Metal rhythm tones


#1

As I type this I’m listening to Youthanasia by Megadeth. I’m wondering if the rhythm sounds are really coming from a scooped amp eq setting or if the mids are bumped?

I always find that I have trouble dialing in a good metal tone, my favourite being late 80s and early to mid 90s Megadeth. The tones are tight and percussive but they never sound thin… Well the production on Rest In Peace wasn’t great, but all the tones after that were great.

Advice on creating a good metal rhythm tone is appreciated.


#2

What are you working with, gear wise? A Celestion V30 4x12 cab for me is a must for that wide tone. I’m sure there are other speakers, but for me that tone is the meat and potatoes of a good Metal tone. Heads are important, of course, but you can always run pedals, and I’ve had great results with a Marshall solid-state 100 MGFX or whatever, running a POD HD500x through a cabinet loaded with those v30s.


#3

I have a boss GT1000 so I can get any tone I like.

I was really asking about the eq rather than the gears.

Cheers.


#4

Ah, i see. Well, modelers are all a bit different, so I hope this works somewhat

I model the ENGL powerball mainly, so of you have that as a patch give this a whirl. EQ on the amp is something like
B 4
M 6
T 5
Presence is 7
Resonance 6 <—
Drive 7
Gain 5

I also have a tube screamer in front of the amp, with tone and drive at noon with the level at 3 o’clock

I find that the resonance / presence knobs really open up the tone range


#5

Hey there,

on the Metal-Tone-subject, I recommend this classic:

Otherwise you won’t be haired…

Tom


#6

So, my idea of a “good metal tone” and yours are a little different, probably…

…but, generally, I can make a couple comments. First, they’re probably NOT that scooped - the guitar is a midrange-heavy instrument, so that’s where it’s going to fill the most space in a mix. “Classic” metal tones were generally a “everything on 10” Marshall partly because that helped overdrive the amp further than it otherwise would have. I forget what Megadeth ran through, but Metallica famously used Mark IIC+ heads with the mids boosted but with a V in the graphic EQ to cut them back (which, to be fair, is still a fairly mid-heavy sound, considering how much midrange the Marks have) run into a Marshall poweramp.

You can scoop rhythm guitars more in a recording than you can live… But generally the more you scoop the “smaller” they sound in the mix as they tend to get buried with bass and drums. Gain has a similar effect - as an amp overdrives it seriously compresses the guitar sound, so you tend to smash transients down further and further the more it comes up. You can go too far in the other direction by backing off the gain, but in the early thrash days you tended to see a bit less preamp gain and guys just picking a lot harder to compensate than you see today, where I could push my Mark-V into seemingly endless sustain and compress it to the point where the lightest pickstroke imaginable is enough to riff on. It just would be a flubby, overcompressed, dynamicless mess by that point. :smile:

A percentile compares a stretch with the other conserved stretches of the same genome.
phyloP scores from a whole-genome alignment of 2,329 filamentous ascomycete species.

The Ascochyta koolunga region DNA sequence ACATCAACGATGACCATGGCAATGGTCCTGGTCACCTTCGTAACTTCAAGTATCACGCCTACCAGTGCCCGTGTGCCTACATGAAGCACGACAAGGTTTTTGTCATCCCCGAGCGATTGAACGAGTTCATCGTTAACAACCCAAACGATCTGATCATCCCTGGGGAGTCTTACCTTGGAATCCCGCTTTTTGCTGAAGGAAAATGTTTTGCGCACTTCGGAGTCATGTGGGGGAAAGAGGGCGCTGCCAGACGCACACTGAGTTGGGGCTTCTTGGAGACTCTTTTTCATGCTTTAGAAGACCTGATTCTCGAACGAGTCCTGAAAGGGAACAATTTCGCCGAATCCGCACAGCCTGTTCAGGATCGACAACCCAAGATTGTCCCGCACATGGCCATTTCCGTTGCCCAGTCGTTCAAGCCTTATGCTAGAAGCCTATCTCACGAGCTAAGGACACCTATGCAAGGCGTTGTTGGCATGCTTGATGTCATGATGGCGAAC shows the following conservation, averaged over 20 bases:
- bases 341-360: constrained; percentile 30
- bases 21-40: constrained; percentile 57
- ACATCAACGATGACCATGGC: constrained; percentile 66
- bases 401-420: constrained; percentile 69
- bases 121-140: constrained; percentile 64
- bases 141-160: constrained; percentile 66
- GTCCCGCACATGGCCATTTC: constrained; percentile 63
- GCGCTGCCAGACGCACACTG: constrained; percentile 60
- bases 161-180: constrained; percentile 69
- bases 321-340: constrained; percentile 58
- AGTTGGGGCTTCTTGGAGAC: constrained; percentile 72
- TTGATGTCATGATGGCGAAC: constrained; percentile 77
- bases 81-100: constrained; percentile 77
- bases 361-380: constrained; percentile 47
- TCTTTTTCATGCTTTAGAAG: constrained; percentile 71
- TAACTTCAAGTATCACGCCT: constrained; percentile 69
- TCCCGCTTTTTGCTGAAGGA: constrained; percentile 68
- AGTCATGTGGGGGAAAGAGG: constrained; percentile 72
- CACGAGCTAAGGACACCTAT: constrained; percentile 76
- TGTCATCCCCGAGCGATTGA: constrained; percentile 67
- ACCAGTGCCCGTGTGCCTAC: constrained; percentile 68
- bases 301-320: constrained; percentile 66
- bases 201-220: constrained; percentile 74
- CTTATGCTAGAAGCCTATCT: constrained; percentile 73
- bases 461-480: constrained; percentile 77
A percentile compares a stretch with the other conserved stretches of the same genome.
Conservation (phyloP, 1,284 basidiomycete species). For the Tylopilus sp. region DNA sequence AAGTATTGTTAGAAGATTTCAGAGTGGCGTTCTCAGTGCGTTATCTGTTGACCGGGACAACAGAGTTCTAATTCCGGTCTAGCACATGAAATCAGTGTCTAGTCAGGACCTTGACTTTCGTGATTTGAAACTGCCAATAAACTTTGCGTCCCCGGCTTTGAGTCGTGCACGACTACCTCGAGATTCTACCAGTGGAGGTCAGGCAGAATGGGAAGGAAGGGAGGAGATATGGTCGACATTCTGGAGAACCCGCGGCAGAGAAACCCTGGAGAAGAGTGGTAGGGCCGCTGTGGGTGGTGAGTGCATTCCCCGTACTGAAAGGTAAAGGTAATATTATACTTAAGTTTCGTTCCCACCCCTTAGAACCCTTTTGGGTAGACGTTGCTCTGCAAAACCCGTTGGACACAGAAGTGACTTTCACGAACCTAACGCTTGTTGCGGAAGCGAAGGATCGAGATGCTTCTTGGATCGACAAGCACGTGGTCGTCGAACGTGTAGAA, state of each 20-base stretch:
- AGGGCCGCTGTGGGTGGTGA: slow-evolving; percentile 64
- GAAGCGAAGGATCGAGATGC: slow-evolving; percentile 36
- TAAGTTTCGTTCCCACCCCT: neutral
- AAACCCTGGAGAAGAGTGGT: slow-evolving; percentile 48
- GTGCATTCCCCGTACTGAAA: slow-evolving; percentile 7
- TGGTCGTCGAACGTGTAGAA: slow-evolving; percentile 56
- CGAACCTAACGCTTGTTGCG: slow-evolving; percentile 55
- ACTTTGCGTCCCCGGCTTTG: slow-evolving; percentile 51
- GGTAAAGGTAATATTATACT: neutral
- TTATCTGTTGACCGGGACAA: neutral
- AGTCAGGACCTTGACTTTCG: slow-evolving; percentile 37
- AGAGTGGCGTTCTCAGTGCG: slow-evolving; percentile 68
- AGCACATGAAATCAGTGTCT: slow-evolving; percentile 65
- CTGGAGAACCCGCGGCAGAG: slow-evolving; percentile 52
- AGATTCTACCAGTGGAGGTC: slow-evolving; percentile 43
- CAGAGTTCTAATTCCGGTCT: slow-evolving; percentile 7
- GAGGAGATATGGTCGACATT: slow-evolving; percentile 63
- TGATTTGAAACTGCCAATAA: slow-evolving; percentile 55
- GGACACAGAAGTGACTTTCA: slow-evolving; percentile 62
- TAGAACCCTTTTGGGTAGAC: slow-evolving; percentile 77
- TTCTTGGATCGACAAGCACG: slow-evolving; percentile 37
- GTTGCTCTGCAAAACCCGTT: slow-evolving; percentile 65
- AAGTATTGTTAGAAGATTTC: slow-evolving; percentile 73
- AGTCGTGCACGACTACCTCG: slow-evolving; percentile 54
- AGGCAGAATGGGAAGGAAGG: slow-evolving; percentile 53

The “not sounding thin” probably has a lot more to do with the bass guitar than you think - a heavy rhythm guitar tone rarely is super deep, but rather lets the bass support the fundamental.

In the mix… High-passing is fairly common in mixing heavier guitars, anywhere from starting right around the fundamental (80hz for a low E, and IIRC around 60 for a seven string low B), to potentially a fair amount higher than that, 100-180hz or so. I also tend to low-pass, low enough to clear out the high end fuzz, not so low as to be audible under cymbals. Sweeping a filter between 6.5khz and 8khz or so and listening until it sounds right, and if you want running a fairly narrow Q can give you a little bit of a boost at the cutoff point, for a little more aggression. I’ll also usually pull back a couple dB in the 650-700hz range in rhythm guitars.

But, a clear, punchy, saturated but not squashed guitar tone with adequate but not massive low end, double tracked, and with a tight bass performance supporting the low end below it should get you in the right ballpark.

For kicks, it might be worth digging around YouTube to see if you can find any solo’d rhythm gutiar performances from Megadeth or Master of Puppets era Metallica, to steer you in the right direction for what a thrash rhythm tone sounds like isolated.


#7

Great Post thanks so much. I need to program some of these eq settings and see how I go.


#8

I mean, really, the biggest advice I can give you is virtually all of the good thrash rhythm players I know swear that the way to get a good tone is to not rely on gain but to develop a firm pick attack, and that when you’re dialing in a guitar tone, think about where the guitar is supposed to sit in the mix and leave space for the bass (and cymbals/hihat) rather than trying to fill up ALL the frequencies.